How Bharatanatyam exponent C.V. Chandrasekhar influenced this art form and creative minds

How Bharatanatyam exponent C.V. Chandrasekhar influenced this art form and creative minds


C.V. Chandrasekhar during a demonstration at the Bharatiya Vidya Bhavan in Mylapore, Chennai.

C.V. Chandrasekhar during a presentation at the Bharatiya Vidya Bhavan in Mylapore, Chennai. | Photo credit: Jothi Ramalingam B

One has to climb a flight of stairs to reach the Faculty of Performing Arts of Maharaja Sayajirao University of Baroda. The brick façade and the distinctive wooden architecture seem to hold within themselves a piece of the country's rich cultural past.

It was a warm morning in June 1987, and C.V. Chandrasekhar (fondly called C.V.C.), the Head of the Department, was in his office. He sat upright in his chair, clearly explaining to those of us who had come to take the entrance exam what the tough course involved. Seeing our nervous expressions, he consoled us the very next moment, saying that it was not bad to be afraid of challenges, but that it should not come in the way of pursuing one’s passion. Behind the disciplinary cover was a committed teacher who was ready to help us embrace both the rigours and the excitement of the journey.

The campus resounded with the sound of dancing feet and instruments as the CVC stood up and walked into the large prayer and practice room. As soon as he entered, there was silence and the students quickly arranged themselves in straight rows. The girls were dressed in Bharatanatyam training attire, hair neatly tied in a bun or plait, a bindi on the forehead and matching bangles and earrings. The boys, who were fewer in number, wore white cotton dhotis and short kurtas. Under the sharp gaze of their guru, they began praying. Their eloquent hands made different gestures and bodies assumed different postures. For the CVC, training was not confined to mastering the technique, it also extended to immaculate looks and the right attitude.

C.V. Chandrasekhar performing at the Narada Gana Sabha in Chennai on December 16, 2009.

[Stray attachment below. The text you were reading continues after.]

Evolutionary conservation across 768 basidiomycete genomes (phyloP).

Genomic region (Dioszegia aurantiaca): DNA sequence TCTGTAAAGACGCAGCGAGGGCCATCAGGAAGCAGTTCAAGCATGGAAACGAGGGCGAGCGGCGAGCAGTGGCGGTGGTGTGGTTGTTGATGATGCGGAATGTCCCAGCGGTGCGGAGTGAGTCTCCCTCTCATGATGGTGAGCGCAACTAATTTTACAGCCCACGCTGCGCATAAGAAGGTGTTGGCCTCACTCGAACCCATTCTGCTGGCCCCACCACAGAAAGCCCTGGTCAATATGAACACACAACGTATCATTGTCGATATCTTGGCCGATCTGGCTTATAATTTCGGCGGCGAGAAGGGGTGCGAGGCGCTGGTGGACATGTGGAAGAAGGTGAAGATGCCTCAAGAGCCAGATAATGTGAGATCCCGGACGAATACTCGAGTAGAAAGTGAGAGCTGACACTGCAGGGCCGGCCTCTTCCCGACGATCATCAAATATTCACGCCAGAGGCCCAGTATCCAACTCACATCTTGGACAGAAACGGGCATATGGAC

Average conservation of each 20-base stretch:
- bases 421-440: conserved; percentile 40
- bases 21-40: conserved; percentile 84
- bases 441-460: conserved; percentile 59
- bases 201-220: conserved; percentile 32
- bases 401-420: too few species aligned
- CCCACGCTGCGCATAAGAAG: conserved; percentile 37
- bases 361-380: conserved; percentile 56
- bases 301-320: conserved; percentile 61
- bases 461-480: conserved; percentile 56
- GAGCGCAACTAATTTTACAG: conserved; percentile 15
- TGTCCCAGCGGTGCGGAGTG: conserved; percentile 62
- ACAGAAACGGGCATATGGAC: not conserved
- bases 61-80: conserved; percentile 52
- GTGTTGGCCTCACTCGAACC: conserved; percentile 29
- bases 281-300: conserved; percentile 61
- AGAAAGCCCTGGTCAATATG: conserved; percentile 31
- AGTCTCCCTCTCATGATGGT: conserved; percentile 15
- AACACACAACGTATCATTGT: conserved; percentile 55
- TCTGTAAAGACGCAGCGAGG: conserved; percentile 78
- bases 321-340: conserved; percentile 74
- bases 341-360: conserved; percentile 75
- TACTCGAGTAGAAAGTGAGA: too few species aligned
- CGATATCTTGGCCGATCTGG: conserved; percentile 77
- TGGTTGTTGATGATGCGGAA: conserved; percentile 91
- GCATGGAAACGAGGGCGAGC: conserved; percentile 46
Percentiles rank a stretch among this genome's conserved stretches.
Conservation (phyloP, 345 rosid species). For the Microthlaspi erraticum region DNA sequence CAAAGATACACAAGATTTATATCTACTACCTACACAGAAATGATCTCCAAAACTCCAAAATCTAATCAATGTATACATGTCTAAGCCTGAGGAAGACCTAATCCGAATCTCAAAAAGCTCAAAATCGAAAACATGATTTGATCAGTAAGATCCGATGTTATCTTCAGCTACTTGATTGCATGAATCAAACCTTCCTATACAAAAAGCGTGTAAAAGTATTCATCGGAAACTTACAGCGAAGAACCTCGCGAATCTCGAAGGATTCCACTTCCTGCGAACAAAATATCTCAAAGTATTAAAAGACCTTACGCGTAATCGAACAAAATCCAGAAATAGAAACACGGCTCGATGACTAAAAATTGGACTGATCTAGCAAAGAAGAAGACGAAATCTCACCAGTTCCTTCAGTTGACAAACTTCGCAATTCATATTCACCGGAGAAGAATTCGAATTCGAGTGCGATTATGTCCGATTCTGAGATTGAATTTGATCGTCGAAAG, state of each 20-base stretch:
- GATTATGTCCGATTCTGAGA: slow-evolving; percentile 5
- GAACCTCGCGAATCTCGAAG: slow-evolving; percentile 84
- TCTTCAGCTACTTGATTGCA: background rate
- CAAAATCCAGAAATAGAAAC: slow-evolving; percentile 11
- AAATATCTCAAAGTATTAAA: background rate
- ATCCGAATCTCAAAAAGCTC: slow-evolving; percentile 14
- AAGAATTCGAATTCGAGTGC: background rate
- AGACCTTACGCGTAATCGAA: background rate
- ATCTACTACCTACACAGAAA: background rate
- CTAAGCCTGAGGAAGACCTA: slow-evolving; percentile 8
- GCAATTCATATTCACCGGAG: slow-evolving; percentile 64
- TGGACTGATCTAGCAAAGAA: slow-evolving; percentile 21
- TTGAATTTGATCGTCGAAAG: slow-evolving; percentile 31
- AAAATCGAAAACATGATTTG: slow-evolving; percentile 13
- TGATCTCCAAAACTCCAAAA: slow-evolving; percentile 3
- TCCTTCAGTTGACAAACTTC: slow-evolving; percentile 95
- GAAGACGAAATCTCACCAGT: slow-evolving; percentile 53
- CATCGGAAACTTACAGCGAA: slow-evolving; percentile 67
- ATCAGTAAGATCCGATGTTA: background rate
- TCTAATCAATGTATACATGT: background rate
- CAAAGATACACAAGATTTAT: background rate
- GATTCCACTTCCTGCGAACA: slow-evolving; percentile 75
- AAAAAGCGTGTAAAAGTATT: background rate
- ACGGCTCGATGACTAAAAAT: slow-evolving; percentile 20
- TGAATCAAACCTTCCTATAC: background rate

C.V. Chandrasekhar performing at the Narada Gana Sabha in Chennai on December 16, 2009. | Photo credit: Ravindran R.

After the prayers were over, the students of the first and second year of the undergraduate course went to their respective classes while the senior students stayed back to perform the padam taught by C.V.C. Thatukazai (used for nattuvangam), he indicated his displeasure or satisfaction only through his eyes and facial expressions. The students watched in amazement as he paused to talk about the need to internalise rhythm, words and emotions.

As a guru and artist, CVC's personality remained the same. Humble and forthright are the qualities that come to your mind when you meet him. His belief in his art was so strong and deep that he did not compromise or favour in any way. With a perfectly aligned body, his movements were a blend of intense physicality and intellectual sensitivity. His expressive face brought alive the lyrics of the compositions he danced to.

C.V. Chandrasekhar during a lecture demonstration at The Music Academy, Chennai on January 05, 2008.

C.V. Chandrasekhar during a lecture demonstration at The Music Academy in Chennai on January 05, 2008. | Photo Credit: Ganesan V.

After a teaching stint in Baroda, CVC moved to Chennai, where he trained under unique gurus at Kalakshetra. It was here that his guru, Rukmini Devi, opened his eyes to the possibilities of the world of dance and beyond.

CVC grappled with the changes that were taking place in the art form at the time, but his approach to dance remained reverential. And this approach often disappointed him as he felt the emphasis on contemporaneity left no room for soul.

Though gradually he came to terms with the idea of ​​performing for a new-age audience, for him dance was not a performance, it was an intimate exercise, a sharing of emotions.

C.V. Chandrasekhar performing at the Student Parampara Mahotsav at Kamani Auditorium, New Delhi on September 24, 2005.

C.V. Chandrasekhar's students performing for the Parampara Mahotsav at the Kamani Auditorium in New Delhi on September 24, 2005. | Photo courtesy: Sandeep Saxena

Once when I met him after an experimental performance, he was a little taken aback by this artist's quirky approach to the form. He always reiterated that dance should not be seen in isolation. Innovation should happen naturally. The most important aspect of his creative work was the close relationship between movement and music. Apart from being an influential artist and choreographer, CVC also sang and composed music. His works expressed the potential and power of dance as an expression of the human spirit – they were the result of his long, arduous journey of learning and discovery and his struggle to find acceptance as a male Bharatanatyam dancer. Yet he created a niche for himself at his own pace and on his own terms.



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